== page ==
Good people management comes through experience. Courses will teach you the theories, but there is no substitute for day-to-day practice managing staff and their issues. Giving yourself a head start with a common-sense approach and a healthy respect for everyone you come into contact with can help to develop a happy and productive workforce.
1. Don’t micro-manage. Your employees were hired because they could do the job, so let them do it. Give clear instructions, recourse to ask for advice when it’s needed, and praise for the work they do.
2. Take time to get to know your staff. Understand that they have lives outside work, and that personal and domestic issues can’t always be left at the workplace doors.
3. Don’t ask staff to undertake tasks you wouldn’t do yourself, or to take risks you wouldn’t take.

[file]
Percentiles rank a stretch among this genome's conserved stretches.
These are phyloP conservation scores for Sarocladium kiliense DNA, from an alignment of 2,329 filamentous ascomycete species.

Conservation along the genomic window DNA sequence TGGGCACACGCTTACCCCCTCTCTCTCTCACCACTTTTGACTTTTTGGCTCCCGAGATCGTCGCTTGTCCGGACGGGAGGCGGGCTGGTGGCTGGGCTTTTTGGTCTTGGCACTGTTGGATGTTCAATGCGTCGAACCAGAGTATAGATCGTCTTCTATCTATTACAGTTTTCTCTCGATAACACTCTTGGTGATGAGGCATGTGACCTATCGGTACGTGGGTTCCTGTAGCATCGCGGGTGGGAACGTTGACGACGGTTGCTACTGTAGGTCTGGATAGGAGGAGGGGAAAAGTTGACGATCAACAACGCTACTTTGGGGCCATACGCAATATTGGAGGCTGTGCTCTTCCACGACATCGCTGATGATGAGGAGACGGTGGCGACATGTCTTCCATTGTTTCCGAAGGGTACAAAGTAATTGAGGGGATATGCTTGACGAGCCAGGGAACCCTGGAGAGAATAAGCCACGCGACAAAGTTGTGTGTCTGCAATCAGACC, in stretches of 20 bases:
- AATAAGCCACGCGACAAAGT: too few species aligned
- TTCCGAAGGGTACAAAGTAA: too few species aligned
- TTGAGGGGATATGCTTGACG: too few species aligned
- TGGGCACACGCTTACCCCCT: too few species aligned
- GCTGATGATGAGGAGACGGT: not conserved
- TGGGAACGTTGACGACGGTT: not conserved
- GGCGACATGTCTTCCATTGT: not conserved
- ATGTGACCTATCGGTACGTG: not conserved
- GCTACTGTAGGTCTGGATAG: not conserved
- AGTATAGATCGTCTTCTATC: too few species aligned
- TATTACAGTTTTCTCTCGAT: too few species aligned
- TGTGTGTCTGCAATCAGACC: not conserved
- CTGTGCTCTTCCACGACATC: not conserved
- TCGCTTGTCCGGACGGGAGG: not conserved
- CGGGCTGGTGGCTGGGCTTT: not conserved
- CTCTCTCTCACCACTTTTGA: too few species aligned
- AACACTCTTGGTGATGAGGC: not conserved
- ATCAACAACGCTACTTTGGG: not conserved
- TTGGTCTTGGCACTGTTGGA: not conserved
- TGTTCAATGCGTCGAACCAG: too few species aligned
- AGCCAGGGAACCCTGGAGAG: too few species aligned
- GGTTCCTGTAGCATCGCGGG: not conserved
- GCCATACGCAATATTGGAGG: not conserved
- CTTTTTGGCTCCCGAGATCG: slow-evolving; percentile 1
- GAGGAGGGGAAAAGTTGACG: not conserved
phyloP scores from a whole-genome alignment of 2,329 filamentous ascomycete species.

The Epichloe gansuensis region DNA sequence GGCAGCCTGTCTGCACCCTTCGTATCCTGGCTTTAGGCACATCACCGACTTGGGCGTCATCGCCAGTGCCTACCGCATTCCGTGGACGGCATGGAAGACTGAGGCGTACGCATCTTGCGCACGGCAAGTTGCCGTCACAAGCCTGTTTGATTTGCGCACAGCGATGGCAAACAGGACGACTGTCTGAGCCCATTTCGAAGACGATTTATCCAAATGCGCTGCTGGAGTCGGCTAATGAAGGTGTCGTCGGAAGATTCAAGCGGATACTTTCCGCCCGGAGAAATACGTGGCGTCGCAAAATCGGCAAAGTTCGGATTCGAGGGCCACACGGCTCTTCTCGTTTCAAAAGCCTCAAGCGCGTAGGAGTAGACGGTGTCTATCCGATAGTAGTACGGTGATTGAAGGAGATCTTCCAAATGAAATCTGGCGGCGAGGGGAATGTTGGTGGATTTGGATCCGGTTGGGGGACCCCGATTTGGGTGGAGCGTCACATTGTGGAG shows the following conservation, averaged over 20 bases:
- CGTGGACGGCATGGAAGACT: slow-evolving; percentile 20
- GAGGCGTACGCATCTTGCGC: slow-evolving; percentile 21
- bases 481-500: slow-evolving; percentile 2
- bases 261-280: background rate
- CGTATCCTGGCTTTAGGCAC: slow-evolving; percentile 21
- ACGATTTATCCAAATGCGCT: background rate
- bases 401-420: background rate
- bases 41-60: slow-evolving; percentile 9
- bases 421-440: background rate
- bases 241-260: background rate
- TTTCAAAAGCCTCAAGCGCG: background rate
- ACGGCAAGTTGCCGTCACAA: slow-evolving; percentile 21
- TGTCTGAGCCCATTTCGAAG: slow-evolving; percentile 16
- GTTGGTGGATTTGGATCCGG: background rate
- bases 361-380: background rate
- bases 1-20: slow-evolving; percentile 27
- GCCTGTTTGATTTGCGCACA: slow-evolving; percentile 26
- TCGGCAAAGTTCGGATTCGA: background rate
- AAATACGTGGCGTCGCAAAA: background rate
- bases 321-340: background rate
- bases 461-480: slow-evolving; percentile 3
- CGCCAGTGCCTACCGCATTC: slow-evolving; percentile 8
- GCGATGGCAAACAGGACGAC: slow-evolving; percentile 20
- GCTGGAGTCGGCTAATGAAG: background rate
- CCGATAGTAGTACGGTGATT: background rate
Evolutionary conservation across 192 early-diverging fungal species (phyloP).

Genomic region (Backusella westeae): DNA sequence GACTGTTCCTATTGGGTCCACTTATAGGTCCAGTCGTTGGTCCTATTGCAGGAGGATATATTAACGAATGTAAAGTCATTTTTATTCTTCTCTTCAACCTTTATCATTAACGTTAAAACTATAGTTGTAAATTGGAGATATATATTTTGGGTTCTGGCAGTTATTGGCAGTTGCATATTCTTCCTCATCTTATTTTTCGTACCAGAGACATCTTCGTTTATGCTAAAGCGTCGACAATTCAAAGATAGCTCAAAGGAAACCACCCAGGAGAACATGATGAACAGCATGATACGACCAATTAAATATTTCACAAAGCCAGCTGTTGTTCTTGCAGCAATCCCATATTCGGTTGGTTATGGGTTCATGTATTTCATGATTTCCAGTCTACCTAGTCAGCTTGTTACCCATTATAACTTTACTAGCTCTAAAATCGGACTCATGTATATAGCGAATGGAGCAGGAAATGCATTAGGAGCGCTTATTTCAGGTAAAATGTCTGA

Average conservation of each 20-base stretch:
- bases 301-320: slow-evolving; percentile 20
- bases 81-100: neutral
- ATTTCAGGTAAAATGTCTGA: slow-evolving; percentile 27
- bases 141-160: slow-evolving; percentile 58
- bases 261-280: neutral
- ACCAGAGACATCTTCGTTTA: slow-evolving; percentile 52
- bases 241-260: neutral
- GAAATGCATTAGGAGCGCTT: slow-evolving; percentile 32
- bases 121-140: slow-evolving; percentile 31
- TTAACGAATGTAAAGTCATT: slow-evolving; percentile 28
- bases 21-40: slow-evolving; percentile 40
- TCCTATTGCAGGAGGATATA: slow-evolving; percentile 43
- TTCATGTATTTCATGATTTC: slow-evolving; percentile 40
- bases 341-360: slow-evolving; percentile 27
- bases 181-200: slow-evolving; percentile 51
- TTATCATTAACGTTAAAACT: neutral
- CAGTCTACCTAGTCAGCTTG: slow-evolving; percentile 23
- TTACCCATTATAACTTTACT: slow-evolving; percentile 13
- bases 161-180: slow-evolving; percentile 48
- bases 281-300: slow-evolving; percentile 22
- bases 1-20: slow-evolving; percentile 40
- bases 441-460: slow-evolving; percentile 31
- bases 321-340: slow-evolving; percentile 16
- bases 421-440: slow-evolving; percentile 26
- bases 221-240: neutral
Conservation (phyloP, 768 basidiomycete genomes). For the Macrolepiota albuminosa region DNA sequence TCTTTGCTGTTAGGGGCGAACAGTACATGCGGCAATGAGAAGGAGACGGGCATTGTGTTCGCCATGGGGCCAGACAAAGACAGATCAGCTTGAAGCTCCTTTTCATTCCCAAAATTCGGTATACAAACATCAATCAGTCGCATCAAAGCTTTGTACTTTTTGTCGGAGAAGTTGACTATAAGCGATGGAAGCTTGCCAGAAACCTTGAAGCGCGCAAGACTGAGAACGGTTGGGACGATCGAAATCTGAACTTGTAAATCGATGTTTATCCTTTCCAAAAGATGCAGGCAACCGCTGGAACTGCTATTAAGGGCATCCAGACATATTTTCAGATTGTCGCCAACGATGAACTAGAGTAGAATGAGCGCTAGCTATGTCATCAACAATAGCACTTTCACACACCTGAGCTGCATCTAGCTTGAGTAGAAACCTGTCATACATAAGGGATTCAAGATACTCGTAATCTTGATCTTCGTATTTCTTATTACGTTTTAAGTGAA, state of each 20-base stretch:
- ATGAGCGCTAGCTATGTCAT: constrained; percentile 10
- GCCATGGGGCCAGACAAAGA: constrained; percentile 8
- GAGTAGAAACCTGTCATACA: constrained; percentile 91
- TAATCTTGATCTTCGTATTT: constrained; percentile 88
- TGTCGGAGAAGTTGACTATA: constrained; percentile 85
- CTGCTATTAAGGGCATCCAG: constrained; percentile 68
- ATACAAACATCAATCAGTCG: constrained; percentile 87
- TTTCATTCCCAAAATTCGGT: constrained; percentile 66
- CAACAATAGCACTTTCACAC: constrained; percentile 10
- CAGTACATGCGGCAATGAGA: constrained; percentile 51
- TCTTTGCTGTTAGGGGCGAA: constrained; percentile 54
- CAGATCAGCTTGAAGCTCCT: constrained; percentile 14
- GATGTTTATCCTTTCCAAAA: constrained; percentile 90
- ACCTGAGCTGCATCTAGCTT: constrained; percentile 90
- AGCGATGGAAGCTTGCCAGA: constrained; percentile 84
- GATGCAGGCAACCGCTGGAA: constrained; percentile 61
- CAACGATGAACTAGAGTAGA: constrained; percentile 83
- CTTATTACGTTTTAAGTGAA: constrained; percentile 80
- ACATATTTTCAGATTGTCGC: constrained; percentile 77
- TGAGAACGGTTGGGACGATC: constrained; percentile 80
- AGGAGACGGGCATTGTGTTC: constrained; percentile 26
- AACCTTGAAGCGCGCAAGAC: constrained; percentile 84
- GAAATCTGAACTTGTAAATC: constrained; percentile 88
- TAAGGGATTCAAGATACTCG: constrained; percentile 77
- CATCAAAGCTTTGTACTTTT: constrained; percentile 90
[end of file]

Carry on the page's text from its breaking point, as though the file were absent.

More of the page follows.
4. Listen to suggestions. Ideas often come from people undertaking tasks on a daily basis. Give these ideas careful consideration, and reward staff when their ideas generate business, save money or increase productivity. Sing their praises at every opportunity.
5. Put the right teams together. A good team is more than the sum of its parts. Keep an eye open for signs of tension and disagreement in teams, especially if one team member looks constantly unhappy.
6. Cultivate an atmosphere of openness, not fear. If staff feel they can come to you, they are more likely to broach issues early, rather than covering them up and hoping for the best.
7. Give staff chances to develop and progress. Your retention levels will be better if staff feel they are learning and growing in a job with good prospects of career development.
8. Be approachable, but stay professional. You are a manager, not a friend. Be clear where the lines are drawn.
A good staff manager can make or break a business. Review and hone your people skills as an ongoing process. Don’t expect miracles from your employees or yourself. They are only human – and so are you.